Eastside Subregion

 
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Introduction

The Eastside Subregion includes all tributary watersheds on the east side of the Sacramento Valley starting in the north with the Churn/Stillwater Creek Watershed in east Redding and going south to and including Butte Creek. Relatively high-elevation source waters, fed by ample precipitation and snowmelt, provide mostly year-round flow in these streams through the watershed and into the Sacramento River. In the case of Battle Creek, Mill Creek, and Deer Creek, this streamflow is augmented by snow pack and subsequent runoff through the volcanic geology of the Mount Lassen area. This hydrology, in combination with the undammed, free-flowing state of these streams, makes this region a focal area for protection and enhancement of Sacramento River fall-run Chinook salmon, and the endangered spring-run Chinook salmon and steelhead trout.

Upper elevations in this region are dominated by conifer forest and commercial timber production, and there are large tracts of National Forest and National Park land that offer public access for hunting, fishing, hiking, and camping. Mid-elevations are oak hardwood mixed with annual grassland, and mostly privately owned ranchland used for domestic livestock grazing. Because of the ample water supply and surface water diversions, irrigated pasture in the mid-elevations of this region is much more prevalent than on the west side of the Sacramento Valley. In the lower reach of most watersheds, near the Sacramento River, the land is in irrigated agriculture--orchards, rice, and row crops. This lower watershed area also has some of the most valuable wildlife habitat and includes vernal pools, riparian corridors, and wetlands. Outdoor recreation is important to the lifestyle and the economy throughout the subregion.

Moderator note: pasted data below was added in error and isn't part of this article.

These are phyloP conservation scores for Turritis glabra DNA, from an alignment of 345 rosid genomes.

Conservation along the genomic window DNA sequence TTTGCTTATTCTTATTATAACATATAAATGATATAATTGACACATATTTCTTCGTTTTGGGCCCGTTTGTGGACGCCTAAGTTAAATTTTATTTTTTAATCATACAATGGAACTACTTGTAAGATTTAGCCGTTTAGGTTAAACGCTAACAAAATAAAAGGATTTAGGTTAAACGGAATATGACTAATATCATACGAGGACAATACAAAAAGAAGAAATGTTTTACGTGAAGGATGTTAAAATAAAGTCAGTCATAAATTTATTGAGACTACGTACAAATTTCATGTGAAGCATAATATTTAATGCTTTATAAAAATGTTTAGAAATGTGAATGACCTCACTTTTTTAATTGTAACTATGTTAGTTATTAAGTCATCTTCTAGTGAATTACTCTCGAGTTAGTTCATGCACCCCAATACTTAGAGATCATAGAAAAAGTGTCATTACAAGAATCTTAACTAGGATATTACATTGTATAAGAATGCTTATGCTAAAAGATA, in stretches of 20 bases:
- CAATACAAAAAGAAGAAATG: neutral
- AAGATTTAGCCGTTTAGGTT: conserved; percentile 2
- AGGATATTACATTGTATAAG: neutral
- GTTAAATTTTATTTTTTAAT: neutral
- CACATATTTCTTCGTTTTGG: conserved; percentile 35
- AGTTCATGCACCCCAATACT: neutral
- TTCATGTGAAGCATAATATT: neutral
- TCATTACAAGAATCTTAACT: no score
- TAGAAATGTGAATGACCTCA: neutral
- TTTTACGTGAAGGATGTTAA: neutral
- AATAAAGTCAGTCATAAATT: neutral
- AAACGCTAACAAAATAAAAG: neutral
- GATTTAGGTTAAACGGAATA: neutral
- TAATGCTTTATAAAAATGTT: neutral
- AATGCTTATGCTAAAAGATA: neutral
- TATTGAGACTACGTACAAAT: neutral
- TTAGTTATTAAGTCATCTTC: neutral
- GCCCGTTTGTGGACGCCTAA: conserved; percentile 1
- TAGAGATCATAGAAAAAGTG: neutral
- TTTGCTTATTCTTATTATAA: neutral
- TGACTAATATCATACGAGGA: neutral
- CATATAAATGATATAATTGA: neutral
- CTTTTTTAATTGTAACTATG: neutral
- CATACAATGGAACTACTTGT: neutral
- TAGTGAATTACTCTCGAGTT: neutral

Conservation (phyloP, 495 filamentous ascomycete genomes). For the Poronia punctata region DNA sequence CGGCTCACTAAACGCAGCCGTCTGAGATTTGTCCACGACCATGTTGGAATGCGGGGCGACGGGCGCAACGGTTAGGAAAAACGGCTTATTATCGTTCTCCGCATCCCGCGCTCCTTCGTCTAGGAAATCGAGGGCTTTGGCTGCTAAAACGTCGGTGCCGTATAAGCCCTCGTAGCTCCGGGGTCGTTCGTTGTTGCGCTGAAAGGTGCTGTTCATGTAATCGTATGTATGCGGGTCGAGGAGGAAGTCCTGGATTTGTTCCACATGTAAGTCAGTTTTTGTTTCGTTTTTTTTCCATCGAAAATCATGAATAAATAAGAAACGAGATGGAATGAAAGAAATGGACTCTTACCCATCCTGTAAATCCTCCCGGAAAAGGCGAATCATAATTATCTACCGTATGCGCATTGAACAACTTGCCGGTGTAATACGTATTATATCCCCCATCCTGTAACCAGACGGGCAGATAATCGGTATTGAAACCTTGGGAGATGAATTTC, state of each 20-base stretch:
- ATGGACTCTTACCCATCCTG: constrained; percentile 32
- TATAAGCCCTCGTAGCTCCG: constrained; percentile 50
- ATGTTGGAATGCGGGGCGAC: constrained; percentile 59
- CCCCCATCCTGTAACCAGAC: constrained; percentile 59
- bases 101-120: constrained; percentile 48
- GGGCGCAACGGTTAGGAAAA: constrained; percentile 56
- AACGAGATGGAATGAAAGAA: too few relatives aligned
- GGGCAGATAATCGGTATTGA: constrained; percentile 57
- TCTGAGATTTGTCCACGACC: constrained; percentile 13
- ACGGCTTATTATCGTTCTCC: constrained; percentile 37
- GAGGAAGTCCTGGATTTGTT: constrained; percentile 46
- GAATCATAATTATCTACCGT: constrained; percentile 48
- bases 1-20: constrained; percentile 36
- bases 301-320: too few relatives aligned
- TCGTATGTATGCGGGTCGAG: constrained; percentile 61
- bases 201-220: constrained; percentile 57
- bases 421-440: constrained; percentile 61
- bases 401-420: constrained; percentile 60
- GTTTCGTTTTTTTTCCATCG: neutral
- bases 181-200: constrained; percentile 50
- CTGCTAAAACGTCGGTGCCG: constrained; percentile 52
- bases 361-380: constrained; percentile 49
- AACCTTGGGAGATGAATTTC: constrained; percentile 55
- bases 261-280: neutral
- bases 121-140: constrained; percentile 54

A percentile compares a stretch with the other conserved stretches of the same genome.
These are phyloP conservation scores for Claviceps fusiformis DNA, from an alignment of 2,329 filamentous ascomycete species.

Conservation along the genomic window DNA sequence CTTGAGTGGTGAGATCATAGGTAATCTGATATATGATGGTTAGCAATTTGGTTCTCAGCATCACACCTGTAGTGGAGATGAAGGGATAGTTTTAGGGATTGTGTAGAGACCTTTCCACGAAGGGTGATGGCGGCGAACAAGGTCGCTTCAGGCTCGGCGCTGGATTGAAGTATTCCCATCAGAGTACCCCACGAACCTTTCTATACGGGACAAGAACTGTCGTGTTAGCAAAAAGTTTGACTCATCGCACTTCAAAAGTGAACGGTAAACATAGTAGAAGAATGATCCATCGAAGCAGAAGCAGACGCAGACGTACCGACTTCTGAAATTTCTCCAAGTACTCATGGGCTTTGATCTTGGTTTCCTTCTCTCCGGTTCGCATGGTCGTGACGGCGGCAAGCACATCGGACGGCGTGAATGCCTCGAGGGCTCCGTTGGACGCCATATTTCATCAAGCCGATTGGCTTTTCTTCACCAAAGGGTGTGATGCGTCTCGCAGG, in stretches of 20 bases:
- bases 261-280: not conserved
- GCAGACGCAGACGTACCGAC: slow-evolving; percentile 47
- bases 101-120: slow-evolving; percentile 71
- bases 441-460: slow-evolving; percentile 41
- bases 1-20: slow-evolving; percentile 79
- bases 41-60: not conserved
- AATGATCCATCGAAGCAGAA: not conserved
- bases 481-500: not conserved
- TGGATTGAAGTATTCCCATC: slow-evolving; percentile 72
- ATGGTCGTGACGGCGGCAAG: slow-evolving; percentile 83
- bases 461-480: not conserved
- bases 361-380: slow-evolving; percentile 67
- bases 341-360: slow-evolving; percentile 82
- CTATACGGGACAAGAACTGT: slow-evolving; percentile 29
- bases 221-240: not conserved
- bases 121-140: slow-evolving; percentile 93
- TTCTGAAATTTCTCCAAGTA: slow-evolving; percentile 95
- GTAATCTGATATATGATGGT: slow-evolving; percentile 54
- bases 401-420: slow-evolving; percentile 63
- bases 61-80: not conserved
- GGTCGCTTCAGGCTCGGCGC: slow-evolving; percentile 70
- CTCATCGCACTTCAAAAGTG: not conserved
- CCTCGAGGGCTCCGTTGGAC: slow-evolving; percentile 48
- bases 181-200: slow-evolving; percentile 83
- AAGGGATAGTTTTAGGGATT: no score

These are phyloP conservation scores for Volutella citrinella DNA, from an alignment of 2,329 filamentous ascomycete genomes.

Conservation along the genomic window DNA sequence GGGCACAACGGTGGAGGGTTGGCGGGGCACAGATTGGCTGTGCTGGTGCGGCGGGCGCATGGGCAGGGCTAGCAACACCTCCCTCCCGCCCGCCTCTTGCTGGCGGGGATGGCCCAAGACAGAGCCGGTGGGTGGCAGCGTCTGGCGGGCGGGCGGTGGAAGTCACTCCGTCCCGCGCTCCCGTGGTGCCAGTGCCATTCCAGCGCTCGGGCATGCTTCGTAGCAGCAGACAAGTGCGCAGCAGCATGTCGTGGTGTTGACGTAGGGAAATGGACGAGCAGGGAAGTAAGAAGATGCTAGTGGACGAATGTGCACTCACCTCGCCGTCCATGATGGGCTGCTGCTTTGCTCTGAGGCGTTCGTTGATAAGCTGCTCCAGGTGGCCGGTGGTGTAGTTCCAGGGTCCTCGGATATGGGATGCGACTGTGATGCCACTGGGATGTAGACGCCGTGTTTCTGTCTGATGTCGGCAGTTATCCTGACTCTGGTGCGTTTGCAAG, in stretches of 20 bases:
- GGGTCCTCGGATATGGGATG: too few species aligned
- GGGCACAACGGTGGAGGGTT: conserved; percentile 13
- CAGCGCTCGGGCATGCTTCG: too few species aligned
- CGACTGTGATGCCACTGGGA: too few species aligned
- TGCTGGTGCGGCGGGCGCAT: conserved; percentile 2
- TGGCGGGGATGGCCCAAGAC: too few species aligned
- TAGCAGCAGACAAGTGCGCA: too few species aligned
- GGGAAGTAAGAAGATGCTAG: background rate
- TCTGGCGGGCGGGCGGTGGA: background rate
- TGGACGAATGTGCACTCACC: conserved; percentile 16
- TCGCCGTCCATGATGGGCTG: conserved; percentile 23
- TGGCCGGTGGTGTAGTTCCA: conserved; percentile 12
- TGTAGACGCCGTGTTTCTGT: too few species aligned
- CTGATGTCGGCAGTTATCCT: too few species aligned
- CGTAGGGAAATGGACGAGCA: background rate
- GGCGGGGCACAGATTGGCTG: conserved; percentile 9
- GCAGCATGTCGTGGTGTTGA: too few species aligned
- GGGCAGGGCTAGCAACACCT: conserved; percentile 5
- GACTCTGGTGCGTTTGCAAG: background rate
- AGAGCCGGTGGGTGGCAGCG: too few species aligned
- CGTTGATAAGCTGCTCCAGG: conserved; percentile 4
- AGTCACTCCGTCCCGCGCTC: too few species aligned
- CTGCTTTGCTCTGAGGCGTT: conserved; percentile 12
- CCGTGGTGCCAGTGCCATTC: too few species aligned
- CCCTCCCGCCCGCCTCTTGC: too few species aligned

Unifying characteristics of the Eastside Subregion include:

  • streams with hydrology characterized by high volume, year-round flow from ample precipitation in the forested uplands (rainfall and snow);
  • streams that are free-flowing (absent of major water development projects) and provide some of the state’s most valuable anadromous fish habitat;
  • resource-based economies (timber, grazing, and irrigated agriculture) that also are supported by outdoor recreation; and
  • concern for preservation of open space, natural habitat, and a rural life-style.

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